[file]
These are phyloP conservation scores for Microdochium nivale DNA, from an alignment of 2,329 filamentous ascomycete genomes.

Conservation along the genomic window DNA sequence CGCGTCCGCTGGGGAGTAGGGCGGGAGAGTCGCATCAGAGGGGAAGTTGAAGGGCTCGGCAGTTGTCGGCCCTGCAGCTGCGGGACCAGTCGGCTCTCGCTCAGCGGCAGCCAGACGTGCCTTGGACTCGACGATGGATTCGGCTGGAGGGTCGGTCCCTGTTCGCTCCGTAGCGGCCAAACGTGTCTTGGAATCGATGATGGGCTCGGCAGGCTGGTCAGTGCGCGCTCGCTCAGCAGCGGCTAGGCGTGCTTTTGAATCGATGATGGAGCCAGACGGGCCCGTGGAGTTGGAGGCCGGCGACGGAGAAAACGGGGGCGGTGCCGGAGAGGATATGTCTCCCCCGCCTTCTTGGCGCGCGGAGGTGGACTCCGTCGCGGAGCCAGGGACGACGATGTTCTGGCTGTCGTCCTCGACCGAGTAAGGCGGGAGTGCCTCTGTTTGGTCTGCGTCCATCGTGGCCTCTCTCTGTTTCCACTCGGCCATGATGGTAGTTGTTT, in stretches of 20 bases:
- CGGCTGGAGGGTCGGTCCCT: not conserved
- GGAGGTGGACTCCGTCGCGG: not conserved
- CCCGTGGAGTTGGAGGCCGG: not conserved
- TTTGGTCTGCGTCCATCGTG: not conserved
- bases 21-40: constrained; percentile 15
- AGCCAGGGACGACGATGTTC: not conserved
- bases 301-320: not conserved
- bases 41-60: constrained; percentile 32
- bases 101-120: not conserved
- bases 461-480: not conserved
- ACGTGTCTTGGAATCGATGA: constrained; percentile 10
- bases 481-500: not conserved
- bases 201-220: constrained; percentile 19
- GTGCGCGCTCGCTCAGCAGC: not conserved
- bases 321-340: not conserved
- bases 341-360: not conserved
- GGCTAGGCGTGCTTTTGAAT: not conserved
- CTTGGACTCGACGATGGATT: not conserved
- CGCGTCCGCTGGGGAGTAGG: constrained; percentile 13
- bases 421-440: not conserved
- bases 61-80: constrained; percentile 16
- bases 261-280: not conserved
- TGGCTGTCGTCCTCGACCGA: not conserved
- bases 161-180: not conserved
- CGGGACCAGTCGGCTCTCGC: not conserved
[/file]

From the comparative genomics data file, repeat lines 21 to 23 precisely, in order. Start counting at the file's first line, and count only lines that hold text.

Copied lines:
- CGCGTCCGCTGGGGAGTAGG: constrained; percentile 13
- bases 421-440: not conserved
- bases 61-80: constrained; percentile 16